Morag: [00:10:22] I think we saw a large number of women actually left the workforce during the pandemic. And I think a high percentage of care responsibilities for home schooling, etc., fell to women as well. So I think during the pandemic, whilst flexibility of working from home was a good thing, it wasn't equal for everybody. There was a range of challenges, I think, for everybody. And I think when you think about the LGBTQI community and people with disabilities, we do often see that that sense of isolation increased during that period of the pandemic. So I think it's been really key as organisations to continue to communicate, to provide opportunities for people to come together during the pandemic because that separation, people really suffered. You know from that with a mental health perspective, but also because of their home circumstances. So I think that really did have a big impact and I think it forced us to think differently about some of our strategies around DE&I to make sure that again, we were making sure that everyone was included and continued to feel part of that community. 

Daniel: [00:11:31] And Catherine, it sounds like you've been doing some of that at AXA XL with a bit of a renewed focus on inclusion and looking out for mental health.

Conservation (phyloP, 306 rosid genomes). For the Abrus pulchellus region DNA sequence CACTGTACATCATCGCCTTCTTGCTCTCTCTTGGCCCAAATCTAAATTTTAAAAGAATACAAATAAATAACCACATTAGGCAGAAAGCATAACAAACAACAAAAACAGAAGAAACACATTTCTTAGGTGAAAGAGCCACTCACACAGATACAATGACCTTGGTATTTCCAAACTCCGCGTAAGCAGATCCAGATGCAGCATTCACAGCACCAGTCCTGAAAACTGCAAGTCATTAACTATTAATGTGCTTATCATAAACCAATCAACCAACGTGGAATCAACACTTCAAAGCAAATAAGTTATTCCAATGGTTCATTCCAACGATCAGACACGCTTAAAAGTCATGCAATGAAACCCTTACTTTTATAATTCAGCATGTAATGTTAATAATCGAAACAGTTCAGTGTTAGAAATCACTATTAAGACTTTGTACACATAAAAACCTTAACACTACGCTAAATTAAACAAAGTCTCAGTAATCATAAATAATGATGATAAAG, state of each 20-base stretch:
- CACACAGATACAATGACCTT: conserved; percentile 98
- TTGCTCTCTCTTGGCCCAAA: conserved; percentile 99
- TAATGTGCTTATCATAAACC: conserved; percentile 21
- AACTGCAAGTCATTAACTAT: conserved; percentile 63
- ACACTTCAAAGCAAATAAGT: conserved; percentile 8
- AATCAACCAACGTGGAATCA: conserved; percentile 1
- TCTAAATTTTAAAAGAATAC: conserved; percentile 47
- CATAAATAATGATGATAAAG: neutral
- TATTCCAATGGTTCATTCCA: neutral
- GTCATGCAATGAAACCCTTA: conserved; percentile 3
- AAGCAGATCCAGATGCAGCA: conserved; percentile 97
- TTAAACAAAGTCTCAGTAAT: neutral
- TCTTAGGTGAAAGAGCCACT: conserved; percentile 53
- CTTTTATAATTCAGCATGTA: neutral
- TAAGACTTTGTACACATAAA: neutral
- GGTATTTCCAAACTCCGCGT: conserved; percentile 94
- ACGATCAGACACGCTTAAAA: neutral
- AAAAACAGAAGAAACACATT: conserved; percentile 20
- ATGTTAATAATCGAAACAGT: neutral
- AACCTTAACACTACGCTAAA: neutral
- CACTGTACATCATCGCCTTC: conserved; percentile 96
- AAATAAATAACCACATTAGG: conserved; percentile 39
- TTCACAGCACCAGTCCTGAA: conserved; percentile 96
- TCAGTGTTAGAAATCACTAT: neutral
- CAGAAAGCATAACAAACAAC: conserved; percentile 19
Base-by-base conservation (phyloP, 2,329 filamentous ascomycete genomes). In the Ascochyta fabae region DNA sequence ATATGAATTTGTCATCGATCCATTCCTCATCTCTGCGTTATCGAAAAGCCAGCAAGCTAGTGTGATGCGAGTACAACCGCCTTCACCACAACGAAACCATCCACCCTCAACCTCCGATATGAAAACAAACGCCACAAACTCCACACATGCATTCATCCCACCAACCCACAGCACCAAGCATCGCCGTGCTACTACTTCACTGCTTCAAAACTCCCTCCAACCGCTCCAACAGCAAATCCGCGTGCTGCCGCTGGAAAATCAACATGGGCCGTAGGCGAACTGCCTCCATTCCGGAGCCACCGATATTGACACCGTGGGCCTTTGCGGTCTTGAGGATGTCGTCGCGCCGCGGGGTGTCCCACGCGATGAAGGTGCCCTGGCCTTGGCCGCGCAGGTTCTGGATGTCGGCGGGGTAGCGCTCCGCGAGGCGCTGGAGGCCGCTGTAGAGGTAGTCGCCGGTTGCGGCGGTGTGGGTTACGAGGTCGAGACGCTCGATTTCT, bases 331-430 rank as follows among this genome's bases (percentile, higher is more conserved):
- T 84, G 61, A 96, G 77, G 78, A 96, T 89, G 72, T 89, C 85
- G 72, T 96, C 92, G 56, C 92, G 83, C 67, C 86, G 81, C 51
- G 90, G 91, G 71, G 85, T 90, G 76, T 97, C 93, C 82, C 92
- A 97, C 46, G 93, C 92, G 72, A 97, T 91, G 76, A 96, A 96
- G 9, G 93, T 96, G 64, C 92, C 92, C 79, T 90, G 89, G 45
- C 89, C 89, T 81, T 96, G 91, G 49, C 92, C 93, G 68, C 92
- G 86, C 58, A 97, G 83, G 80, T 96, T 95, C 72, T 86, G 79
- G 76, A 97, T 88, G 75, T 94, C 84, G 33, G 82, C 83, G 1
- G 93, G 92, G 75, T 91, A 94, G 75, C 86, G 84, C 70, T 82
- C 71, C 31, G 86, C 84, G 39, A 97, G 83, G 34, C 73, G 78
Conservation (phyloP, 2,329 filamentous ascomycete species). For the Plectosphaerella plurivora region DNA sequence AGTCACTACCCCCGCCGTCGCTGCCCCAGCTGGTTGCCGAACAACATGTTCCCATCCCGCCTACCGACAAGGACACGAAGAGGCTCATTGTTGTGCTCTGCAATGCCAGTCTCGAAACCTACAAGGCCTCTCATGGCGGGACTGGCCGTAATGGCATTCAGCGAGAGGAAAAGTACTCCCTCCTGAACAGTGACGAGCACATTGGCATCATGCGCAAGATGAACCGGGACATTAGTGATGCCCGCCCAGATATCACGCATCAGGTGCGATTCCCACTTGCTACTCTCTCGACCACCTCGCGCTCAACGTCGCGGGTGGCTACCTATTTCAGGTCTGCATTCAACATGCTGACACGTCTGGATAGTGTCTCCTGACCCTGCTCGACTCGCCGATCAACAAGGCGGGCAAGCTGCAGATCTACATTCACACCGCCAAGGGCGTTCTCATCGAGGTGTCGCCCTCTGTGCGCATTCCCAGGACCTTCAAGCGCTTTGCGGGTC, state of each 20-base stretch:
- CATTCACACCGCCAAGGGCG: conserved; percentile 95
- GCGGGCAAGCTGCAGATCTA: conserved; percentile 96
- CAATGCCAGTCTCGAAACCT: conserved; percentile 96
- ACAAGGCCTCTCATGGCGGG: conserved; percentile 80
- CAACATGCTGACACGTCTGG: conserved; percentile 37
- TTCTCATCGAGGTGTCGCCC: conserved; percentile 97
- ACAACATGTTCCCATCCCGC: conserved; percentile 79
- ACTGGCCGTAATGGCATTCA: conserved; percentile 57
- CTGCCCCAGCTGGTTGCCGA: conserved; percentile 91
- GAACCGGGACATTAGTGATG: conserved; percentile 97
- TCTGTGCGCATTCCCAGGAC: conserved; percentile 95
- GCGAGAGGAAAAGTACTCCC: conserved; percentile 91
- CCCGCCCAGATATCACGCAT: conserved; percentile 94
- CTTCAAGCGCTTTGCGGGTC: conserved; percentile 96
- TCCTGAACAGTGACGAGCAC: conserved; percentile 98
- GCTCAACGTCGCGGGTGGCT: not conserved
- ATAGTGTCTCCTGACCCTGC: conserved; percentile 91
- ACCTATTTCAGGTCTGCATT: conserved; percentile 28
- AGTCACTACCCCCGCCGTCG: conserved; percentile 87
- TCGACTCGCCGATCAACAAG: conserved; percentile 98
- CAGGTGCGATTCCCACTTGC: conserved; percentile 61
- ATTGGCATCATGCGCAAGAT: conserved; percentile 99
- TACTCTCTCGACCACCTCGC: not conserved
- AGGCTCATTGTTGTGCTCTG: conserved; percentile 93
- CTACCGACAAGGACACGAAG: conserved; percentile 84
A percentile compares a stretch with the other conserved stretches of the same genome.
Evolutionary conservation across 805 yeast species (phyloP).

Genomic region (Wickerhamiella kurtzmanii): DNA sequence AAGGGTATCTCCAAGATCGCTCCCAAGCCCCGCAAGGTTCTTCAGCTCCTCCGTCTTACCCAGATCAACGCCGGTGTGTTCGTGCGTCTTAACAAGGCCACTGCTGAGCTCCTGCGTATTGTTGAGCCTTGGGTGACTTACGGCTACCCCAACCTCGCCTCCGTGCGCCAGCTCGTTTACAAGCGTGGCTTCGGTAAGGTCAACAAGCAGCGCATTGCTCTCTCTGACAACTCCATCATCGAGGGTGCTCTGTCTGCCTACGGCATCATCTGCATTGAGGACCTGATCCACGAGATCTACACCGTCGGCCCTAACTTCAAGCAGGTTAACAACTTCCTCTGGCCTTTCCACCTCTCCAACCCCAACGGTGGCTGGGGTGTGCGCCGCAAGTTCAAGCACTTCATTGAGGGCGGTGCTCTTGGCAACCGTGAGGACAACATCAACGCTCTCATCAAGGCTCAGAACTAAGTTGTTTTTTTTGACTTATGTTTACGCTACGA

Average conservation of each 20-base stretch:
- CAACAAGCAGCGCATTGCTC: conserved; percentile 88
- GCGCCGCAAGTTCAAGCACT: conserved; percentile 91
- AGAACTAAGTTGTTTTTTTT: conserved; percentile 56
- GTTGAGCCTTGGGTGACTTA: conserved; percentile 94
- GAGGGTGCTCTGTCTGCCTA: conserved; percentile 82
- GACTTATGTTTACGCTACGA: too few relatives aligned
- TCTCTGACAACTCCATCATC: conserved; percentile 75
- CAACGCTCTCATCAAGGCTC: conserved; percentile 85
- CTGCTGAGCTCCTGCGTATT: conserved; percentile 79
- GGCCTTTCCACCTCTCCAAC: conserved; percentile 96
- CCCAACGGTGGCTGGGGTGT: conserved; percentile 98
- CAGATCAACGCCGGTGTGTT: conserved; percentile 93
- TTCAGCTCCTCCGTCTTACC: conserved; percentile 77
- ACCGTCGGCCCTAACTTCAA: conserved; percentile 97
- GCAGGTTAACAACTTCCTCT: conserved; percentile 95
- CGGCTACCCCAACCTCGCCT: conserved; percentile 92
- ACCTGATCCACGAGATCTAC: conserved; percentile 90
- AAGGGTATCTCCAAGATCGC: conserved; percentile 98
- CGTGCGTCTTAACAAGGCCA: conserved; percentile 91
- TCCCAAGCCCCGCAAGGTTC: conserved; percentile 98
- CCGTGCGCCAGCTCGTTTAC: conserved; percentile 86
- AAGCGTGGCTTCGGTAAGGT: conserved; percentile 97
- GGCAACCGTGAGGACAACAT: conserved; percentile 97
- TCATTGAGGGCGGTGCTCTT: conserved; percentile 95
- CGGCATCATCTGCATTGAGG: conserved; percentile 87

Catherine: [00:11:38] For me, COVID 19 put more of a focus on inclusion, but also inclusion from a way that we expect leadership and connectivity across employees. A particular focus for us as part of that was making sure that we were checking in on people. It's easy to get isolated in a completely working from home environment and extended to a real focus on mental health in our organisation during COVID. So I completely agree with that. The other thing that Morag touched on as well, working from home also shone a light on the balance of household work and employed work for me. So who picks up the burden of home schooling? Who cleans the house? Who cooks the dinner, does the laundry, etc. So unfortunately, in many of those instances we've heard that it's women who've borne the brunt of those changes and picked up those household chores. But I mean, I had actually had this discussion with a couple of colleagues in preparation for this panel. And I do think it's important to acknowledge, though, that the experience is not straightforward and not necessarily even across the board. Every household has got a different dynamic, but even where the split is more even and I put myself in that bucket, the fact that there is just more to do because we're all at home, there's more household chores to do, let's just say a bit of a possibly pressure cooker environment as well when everybody is at home together more. It certainly drove the discussion more over who does what and making sure that we approach it from an equitable standpoint. Let me put it that way.